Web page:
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Stress as a Transaction: Why Understanding Stress is Essential When Working with Children in Schools

Headshot of Signe Lo Scott Larsen
Written by Signe Lo Scott Larsen

Signe Lo Scott Larsen, a practitioner in Denmark with experience of working in schools with children with developmental differences, shares her reflections on stress and well-being in a mainstream school context.


In this article, I will outline a framework that can help shed light on issues revolving around school well-being and the high amount of non-attendance among children with autism and other diagnoses in the public school system. The article will clarify why it is essential to understand the transactional stress between the child, parents, and staff members in schools.


Dynamics at take in the context of inclusion

In Denmark, children with autism spectrum disorders (ASD) must continuously be included in the public school system. There is an indication that the inclusion of children with ASD is a complex area that requires knowledge and pedagogical contributions to succeed. A study by Landsforeningen Autisme in 2021 shows that 45% of children with ASD do not attend school due to stress and failure to thrive. That is a significant increase since 2019, when the number was 35% (”Autismeforeningens inklusionsundersøgelse 2021”, 2021). In addition, 77% of parents of autistic children within the school system believe that their children do not receive the support they need.


But what is it that we need to understand when working with autistic children and inclusion, and how do we break the negative tendencies for children with autism who have a hard time in school?


Including children with ASD in the standard school system can be a complex task for teachers, pedagogues, supporters, and leadership. Studies show that it is not merely the children that are challenged. There is an indication that the parents and the children are vulnerable in relation to a reduction in general well-being (Richmond et al., 2009). Challenging behaviour can also leave parents feeling stressed and burned out (Lovell et al., 2011).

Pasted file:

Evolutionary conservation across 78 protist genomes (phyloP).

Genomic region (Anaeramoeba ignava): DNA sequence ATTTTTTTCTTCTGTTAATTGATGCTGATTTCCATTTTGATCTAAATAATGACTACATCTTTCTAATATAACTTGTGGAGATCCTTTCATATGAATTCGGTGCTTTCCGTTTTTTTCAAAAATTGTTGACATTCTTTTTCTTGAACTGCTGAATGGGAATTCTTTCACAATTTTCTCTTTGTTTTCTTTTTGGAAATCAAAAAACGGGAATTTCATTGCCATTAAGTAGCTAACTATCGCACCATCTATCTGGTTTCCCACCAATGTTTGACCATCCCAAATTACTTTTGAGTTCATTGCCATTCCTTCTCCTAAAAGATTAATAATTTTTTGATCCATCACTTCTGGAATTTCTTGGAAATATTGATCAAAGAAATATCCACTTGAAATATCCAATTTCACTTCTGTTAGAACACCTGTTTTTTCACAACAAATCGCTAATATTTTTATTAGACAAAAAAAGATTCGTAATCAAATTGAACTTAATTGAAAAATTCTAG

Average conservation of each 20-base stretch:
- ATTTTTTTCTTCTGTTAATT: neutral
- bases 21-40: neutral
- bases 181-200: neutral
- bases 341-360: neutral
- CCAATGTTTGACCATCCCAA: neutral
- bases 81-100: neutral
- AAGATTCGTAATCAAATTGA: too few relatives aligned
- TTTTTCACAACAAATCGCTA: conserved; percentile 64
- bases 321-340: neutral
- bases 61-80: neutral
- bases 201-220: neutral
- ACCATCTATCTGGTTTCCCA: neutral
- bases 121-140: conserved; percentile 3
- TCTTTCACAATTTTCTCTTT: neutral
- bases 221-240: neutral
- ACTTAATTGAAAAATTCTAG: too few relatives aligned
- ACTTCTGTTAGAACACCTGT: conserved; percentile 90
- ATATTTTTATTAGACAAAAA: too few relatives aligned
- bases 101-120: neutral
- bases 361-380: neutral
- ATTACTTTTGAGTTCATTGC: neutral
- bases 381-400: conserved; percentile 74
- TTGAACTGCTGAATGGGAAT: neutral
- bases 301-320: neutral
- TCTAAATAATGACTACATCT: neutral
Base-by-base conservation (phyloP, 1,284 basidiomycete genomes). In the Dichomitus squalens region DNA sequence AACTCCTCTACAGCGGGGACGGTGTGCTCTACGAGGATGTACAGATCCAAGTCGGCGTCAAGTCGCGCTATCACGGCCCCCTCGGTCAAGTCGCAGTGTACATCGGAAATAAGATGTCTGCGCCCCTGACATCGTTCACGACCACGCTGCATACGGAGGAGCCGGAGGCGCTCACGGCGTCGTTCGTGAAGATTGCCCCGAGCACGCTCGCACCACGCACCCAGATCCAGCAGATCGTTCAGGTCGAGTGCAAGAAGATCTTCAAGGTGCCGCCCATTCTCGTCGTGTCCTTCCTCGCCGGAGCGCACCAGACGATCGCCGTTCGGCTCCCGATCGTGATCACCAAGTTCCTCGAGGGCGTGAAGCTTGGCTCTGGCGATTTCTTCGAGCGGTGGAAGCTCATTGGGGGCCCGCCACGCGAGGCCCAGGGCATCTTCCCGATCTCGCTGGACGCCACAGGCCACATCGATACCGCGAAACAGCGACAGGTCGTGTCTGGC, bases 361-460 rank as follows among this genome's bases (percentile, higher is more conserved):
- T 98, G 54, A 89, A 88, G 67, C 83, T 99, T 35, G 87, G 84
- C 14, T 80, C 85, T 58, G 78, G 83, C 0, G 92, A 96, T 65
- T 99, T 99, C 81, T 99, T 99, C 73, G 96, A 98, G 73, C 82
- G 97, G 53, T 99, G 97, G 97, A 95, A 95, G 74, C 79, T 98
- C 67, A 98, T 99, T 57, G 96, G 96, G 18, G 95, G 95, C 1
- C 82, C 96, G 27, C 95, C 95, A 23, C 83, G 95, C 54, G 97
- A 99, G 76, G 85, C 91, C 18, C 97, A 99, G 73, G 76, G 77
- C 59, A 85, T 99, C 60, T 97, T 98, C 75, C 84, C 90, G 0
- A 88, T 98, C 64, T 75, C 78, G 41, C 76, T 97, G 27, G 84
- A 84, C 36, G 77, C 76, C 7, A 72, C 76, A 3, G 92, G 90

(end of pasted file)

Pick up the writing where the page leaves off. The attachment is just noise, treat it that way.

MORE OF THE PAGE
Moreover, a report from the National Board of Social Services concerning school refusal among children with ASD points out that the cooperative climate between the children's parents, administration, and/or school is more important than first presumed (”Børn med autisme og skolevægring,” 2016). Stress among parents is therefore identified as a significant factor that requires attention and intervention, and that discovering ways to moderate or mediate stress among parents can increase a family’s function (Lovell et al. 2011).


Teachers and pedagogues are therefore faced with handling different critical issues concerning the child and parents' stress. Scientific research points toward the importance of also being attentive to the teacher's and pedagogues’ mental health, given that challenging behaviour amongst children with ASD can be linked with negative emotional reactions from their supporters, such as anxiety, fear, sadness, and helplessness (Butrimaviciute & Grieve, 2013). Stress amongst supporters is identified as a critical variable in the causes of challenging behaviour among children with ASD (McDonnell et al., 2007). Therefore, there is a need to outline a holistic understanding of the work-related processes which can cause stress among school staff (Rippon et al., 2020).


Transactional stress